# Decision Tree

Decision tree
Decision tree is a type of supervised learning algorithm that is mostly used in classification problems. It works for both categorical and continuous input and output variables. In this technique, we split the population into two or more homogeneous based on most significant splitter in input variables.

A major decision tree analysis advantages is its ability to assign specific values to problem, decisions, and outcomes of each decision. This reduces ambiguity in decision-making. Every possible scenario from a decision finds representation by a clear fork and node, enabling viewing all possible solutions clearly in a single view.

Decision tree is a tree shaped diagram used to determine the course of action. Each branch of the tree represents a possible decision, occurrence of reaction

Entropy and Gini impurity overview

Entropy is the measure of randomness or unpredictability in the data set. Information gain is the measure if decrease in entropy when the data set is split

Entropy= – ((p/p+n) *log(p/p+n))- ((n/p+n )*log(n/p+n))

Using entropy information gain is calculated, the node with the largest information gain is chosen as root node

Gini Impurity is a measurement of the likelihood of an incorrect classification of a new instance of a random variable, if that new instance were randomly classified according to the distribution of class labels from the data set. Gini impurity is lower bounded by 0, with 0 occurring if the data set contains only one class.

G(k) = Σ P(i) * (1 – P(i))

Gini gain is calculated when building a decision tree to help determine which attribute gives us the most information about which class a new data point belongs to.
This is done in a similar way to how information gain was calculated for entropy, except instead of taking a weighted sum of the entropies of each branch of a decision, we take a weighted sum of the Gini impurity.

• Decision trees implicitly perform variable screening or feature selection
• Simple to understand, interpret and visualize
• Minimum effort required for data preparation
• Nonlinear parameters don’t affect its performance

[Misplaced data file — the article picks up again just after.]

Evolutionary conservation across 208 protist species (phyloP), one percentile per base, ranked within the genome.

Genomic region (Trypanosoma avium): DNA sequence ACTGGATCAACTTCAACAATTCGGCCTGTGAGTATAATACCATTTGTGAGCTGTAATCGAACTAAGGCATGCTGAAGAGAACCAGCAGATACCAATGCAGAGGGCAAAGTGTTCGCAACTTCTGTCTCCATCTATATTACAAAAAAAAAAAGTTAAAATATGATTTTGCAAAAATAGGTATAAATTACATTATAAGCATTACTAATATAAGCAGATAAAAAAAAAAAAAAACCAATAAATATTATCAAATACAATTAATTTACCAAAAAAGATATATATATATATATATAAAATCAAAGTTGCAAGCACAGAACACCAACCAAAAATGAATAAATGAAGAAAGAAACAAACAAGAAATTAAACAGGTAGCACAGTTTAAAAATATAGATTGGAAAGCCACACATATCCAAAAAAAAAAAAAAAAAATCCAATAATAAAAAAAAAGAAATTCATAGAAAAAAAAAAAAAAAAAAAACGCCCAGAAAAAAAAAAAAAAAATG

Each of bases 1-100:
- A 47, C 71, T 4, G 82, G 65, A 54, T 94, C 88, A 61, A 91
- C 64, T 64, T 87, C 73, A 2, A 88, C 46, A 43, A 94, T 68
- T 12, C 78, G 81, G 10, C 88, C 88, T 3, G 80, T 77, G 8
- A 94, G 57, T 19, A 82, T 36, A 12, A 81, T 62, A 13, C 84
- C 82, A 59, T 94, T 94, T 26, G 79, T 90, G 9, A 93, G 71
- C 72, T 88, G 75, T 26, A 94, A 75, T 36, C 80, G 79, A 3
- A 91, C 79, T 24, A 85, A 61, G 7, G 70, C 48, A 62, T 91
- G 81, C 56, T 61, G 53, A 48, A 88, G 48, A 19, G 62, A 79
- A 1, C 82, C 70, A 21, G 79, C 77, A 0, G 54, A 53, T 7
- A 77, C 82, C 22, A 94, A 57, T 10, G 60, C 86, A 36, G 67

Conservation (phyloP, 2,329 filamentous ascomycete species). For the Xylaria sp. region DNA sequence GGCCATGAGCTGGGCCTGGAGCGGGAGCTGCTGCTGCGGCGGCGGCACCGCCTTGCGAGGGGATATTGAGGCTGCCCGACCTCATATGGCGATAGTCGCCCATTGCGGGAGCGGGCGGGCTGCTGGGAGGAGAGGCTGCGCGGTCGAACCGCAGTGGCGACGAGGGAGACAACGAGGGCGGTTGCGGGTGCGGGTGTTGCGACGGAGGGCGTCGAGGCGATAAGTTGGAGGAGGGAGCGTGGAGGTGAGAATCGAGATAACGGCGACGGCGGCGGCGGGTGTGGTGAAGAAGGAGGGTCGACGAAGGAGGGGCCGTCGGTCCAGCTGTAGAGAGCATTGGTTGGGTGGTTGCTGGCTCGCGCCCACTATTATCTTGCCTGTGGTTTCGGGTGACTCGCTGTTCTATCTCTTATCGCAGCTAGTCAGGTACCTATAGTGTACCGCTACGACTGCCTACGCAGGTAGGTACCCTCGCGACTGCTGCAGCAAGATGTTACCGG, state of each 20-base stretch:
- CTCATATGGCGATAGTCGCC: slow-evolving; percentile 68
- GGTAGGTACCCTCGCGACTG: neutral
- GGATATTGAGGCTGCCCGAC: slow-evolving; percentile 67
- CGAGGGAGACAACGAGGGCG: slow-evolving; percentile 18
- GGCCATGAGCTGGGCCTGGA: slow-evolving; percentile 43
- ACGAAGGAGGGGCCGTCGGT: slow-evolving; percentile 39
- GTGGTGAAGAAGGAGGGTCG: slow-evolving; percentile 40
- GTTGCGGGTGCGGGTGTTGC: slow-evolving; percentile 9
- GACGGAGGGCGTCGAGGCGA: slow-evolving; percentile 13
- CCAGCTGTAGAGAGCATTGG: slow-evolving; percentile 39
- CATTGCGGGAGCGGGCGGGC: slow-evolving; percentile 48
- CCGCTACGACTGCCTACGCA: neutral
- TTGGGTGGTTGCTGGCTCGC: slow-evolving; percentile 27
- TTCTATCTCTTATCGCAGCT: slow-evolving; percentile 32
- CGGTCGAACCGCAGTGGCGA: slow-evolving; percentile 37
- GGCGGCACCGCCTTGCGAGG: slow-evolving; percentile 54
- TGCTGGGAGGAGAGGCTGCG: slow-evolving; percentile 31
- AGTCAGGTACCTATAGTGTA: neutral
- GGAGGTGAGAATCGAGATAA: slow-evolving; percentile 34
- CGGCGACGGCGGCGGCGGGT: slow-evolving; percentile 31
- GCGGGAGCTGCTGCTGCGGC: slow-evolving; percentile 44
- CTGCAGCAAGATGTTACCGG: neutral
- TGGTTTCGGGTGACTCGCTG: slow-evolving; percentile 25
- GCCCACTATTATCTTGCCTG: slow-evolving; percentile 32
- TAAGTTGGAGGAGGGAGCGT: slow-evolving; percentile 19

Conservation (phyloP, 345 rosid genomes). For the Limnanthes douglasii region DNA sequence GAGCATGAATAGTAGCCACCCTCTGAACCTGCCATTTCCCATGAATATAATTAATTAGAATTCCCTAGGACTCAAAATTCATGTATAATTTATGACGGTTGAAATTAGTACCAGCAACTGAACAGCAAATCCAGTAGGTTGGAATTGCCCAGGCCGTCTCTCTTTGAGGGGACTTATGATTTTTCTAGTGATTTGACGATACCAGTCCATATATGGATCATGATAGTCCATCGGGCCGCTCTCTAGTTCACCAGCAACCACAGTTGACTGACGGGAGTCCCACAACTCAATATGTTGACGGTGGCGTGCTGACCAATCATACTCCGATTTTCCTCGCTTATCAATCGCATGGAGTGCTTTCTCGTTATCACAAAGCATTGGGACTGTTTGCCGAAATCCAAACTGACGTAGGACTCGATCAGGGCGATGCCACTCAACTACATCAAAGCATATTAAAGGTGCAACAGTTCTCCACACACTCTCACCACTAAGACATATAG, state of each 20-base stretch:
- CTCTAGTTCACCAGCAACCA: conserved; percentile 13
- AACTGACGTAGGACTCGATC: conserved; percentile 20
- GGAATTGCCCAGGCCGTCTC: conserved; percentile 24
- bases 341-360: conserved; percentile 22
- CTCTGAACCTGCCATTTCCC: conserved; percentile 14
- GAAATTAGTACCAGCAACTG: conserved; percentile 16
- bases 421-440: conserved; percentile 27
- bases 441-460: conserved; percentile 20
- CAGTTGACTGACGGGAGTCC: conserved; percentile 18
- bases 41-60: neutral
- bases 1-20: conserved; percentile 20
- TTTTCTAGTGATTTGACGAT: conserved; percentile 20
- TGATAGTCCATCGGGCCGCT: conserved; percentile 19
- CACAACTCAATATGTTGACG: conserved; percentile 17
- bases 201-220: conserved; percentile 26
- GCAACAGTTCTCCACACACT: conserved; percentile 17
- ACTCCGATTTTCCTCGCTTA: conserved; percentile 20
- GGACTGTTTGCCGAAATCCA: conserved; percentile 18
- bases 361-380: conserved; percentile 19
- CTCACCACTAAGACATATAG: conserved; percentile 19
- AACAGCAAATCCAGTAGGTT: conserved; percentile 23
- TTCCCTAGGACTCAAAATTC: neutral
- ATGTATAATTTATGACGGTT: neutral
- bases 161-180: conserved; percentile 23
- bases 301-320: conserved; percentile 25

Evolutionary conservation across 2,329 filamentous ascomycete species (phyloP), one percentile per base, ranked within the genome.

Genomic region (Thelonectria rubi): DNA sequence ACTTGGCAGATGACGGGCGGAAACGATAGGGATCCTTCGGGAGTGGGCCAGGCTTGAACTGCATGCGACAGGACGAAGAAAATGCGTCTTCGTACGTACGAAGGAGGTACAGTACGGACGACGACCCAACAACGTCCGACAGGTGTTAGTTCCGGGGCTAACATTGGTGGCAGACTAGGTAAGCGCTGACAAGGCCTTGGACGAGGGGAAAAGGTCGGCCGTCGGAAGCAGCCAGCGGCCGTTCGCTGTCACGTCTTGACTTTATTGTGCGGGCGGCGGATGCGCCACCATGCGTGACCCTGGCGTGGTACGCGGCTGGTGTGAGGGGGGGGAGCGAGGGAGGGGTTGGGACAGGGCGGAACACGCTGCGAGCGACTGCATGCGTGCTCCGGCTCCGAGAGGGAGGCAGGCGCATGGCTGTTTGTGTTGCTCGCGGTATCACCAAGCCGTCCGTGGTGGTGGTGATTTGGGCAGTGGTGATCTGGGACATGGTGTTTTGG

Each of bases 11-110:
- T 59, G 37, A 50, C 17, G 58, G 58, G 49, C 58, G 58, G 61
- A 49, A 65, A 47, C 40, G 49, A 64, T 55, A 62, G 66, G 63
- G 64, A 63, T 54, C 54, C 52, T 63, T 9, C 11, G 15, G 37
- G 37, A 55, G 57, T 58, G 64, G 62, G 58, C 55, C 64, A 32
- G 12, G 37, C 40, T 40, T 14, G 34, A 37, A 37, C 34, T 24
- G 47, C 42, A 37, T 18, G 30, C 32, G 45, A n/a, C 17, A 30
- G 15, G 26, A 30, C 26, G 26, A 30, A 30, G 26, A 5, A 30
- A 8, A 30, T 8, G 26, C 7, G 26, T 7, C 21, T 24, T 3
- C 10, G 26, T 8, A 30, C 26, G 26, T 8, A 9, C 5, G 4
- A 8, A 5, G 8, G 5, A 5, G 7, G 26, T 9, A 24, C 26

• Overfitting occurs when the algorithm captures noise in the data.
• The model can get unstable due to small variance in data
• Highly complicated decision tree tends to have low bias which makes the model to work with new data difficult

How to improve the Decision Tree model without Overfitting?

Overfitting happens when the learning algorithm continues to develop hypotheses that reduce training set error at the cost of an increased test set error. There are several approaches to avoiding overfitting in building decision trees.

• Pre-pruning that stop growing the tree earlier, before it perfectly classifies the training set.
• Post-pruning that allows the tree to perfectly classify the training set, and then post prune the tree.

Practically, the second approach of post-pruning overfit trees is more successful because it is not easy to
precisely estimate when to stop growing the tree.

The first method is the most common approach. In this approach, the available data are separated into two sets of examples: a training set, which is used to build the decision tree, and a validation set, which is used to evaluate the impact of pruning the tree.

Post-pruning is also known as backward pruning. In this, first Generate the decision tree and then remove non-significant branches. Post-pruning a decision tree implies that we begin by generating the (complete) tree and then adjust it with the aim of improving the classification accuracy on unseen instances

Pre-pruning is also called forward pruning or online-pruning. Pre-pruning prevent the generation of non-significant branches. Pre-pruning a decision tree involves using a ‘termination condition’ to decide when it is desirable to terminate some of the branches prematurely as the tree is generated

Bagging, Boosting

Bagging, Boosting are both ensemble methods . Ensemble methods, which combines several decision trees to produce better predictive performance than utilizing a single decision tree. The main principle behind the ensemble model is that a group of weak learners come together to form a strong learner.

Bagging (Bootstrap Aggregation) is used when our goal is to reduce the variance of a decision tree. Here idea is to create several subsets of data from training sample chosen randomly with replacement. Now, each collection of subset data is used to train their decision trees. As a result, we end up with an ensemble of different models. Average of all the predictions from different trees are used which is more robust than a single decision tree.

Boosting is another ensemble technique to create a collection of predictors. In this technique, learners are learned sequentially with early learners fitting simple models to the data and then analyzing data for errors. In other words, we fit consecutive trees (random sample) and at every step, the goal is to solve for net error from the prior tree.

Random forest

Random forest algorithm is a supervised classification algorithm. As the name suggest, this algorithm creates the forest with a number of trees. Random forest is ensemble model (i.e.) bagging model
In general, the more trees in the forest the more robust the forest looks like. In the same way in the random forest classifier, the higher the number of trees in the forest gives the high accuracy results.
It works on bagging ensemble models